BALTIMORE — Archbishop William E. Lori of Baltimore joined a small group of leaders from the Knights of Columbus on a four-day trip to Poland and Ukraine to help distribute aid from the fraternal organization to orphanages and other service centers assisting refugees from the war in Ukraine.
Supreme Knight Patrick Kelly established the Ukraine Solidarity Fund in February to assist with food, shelter, clothing and other supplies.
During this trip, the Knights brought care packages for internally displaced persons and also provided monetary support for the Ukrainian Catholic Church, the Latin-rite Church in Ukraine and for the orphanage run by the Archdiocese of Czestochowa, Poland.
In a video interview Oct. 2 from Lviv, Ukraine, where he had completed a day of gatherings with Archbishop Mieczyslaw Mokrzycki, the city’s Latin-rite bishop and president of the country’s Latin-rite bishops’ conference, among others, Archbishop Lori said he sees a lot of resilience in the Ukrainian people.
“The Ukrainians are a very sturdy people, a courageous people. What I’m seeing is beautiful hope,” he told the Catholic Review, magazine of the Archdiocese of Baltimore.
“You see it (resilience) in the people, in the general populace. … And there are people — war or no war — they’re out there, their families are out there, lots of young people are out there and they are doing their very best to carry on as if there is no war. I think there’s great resiliency here in Ukraine,” Archbishop Lori said.
On the second day of the trip, the group stopped at an orphanage near Czestochowa near the famed shrine.
At the parish of St. Wojciech there, the archbishop helped distribute warm coats as part of the Knights’ Coats for Kids campaign. He also gave out little treats during lunch time.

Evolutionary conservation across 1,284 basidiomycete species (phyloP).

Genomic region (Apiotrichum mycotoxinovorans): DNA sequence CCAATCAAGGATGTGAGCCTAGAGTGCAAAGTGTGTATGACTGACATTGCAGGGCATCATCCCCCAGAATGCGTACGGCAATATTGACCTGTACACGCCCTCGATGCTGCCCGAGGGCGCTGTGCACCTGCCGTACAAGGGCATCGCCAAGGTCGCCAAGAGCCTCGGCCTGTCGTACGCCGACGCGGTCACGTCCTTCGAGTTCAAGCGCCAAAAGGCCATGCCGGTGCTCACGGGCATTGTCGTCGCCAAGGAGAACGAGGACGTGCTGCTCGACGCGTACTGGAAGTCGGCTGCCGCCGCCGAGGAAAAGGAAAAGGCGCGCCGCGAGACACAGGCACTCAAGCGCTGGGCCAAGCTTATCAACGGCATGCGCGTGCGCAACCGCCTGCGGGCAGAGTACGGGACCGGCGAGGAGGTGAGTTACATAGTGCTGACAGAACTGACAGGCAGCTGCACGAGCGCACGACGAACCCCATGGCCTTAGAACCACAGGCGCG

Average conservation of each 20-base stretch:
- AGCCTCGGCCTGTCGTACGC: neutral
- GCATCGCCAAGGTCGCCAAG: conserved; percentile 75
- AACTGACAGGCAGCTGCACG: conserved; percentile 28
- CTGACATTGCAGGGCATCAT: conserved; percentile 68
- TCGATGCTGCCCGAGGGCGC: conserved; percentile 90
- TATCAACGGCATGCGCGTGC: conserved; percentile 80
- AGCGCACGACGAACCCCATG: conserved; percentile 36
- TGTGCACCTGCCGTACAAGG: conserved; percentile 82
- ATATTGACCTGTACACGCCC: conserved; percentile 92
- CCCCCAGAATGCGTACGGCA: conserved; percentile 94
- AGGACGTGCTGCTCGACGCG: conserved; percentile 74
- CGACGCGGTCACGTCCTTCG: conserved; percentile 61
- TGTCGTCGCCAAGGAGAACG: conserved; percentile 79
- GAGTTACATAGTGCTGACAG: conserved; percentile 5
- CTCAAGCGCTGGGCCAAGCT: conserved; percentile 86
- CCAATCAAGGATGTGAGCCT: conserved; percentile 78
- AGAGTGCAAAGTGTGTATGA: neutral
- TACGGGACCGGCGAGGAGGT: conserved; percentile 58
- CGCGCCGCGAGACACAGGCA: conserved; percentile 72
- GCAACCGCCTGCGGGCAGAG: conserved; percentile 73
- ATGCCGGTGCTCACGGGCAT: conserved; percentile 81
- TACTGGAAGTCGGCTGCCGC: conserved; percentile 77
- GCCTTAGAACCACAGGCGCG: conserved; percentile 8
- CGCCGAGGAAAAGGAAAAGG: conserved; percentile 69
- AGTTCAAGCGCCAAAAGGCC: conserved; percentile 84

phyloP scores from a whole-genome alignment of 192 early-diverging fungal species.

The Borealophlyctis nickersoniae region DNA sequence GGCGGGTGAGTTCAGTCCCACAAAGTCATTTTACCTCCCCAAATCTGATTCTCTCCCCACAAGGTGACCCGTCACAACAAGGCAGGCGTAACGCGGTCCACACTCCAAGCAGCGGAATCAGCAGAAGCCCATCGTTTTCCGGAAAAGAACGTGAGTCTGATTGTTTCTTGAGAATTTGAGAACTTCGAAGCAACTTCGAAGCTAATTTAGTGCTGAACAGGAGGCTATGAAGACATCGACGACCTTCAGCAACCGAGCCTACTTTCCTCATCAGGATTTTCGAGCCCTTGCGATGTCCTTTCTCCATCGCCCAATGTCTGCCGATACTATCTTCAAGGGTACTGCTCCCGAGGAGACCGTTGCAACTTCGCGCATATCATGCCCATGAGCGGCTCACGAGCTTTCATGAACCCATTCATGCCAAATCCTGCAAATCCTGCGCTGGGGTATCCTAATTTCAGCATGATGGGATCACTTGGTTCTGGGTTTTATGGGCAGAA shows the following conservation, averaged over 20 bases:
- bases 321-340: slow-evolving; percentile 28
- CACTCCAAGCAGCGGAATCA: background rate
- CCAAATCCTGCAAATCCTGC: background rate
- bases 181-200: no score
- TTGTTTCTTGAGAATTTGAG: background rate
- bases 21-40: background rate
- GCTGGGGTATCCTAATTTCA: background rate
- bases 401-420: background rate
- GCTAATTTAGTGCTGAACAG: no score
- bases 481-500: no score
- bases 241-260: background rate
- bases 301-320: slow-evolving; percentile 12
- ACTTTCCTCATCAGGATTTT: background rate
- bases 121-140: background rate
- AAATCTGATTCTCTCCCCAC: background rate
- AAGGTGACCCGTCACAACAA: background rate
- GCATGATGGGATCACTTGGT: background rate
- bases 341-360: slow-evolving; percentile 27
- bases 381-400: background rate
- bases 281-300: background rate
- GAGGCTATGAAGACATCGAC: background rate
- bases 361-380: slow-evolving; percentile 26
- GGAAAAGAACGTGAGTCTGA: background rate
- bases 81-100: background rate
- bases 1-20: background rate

“What’s interesting is that a lot of these children were from families that already were in difficult situations,” Archbishop Lori said. “Some of them were families that were broken up, some of them did not have any kind of stability before the war.”
“But once the war broke out, their situation just got worse,” he said. “Many of them have no one in the world to look after them; their families have been dispersed or whatever. And so, Caritas (the Catholic charity) of Krakow has taken them in.”
Archbishop Lori said the Ukraine Solidarity Fund and the efforts in Poland and Ukraine to assist those affected by the war represent “an unbroken chain of charity.”
The Knights of Columbus, especially in the United States and Canada, raised a significant amount of money. Knights in Poland and Ukraine have added to the funds and also are the points of distribution for the financial assistance.
As of Oct. 3, the Ukraine Solidarity Fund had raised more than $19 million from more than 56,000 donors, including a $1.5 million pledge from the Knights’ Supreme Council.
According to Steven Curtis, vice president of corporate communications for the Knights of Columbus, 100% of donations are used to assist those directly affected by the conflict in Ukraine.
According to Szymon Czyszek, director of International Growth in Europe for the Knights of Columbus, more than 40,000 care packages and more than 1.2 million pounds of supplies including food, medicine and clothing have been distributed so far as a result of the Ukraine Solidarity Fund.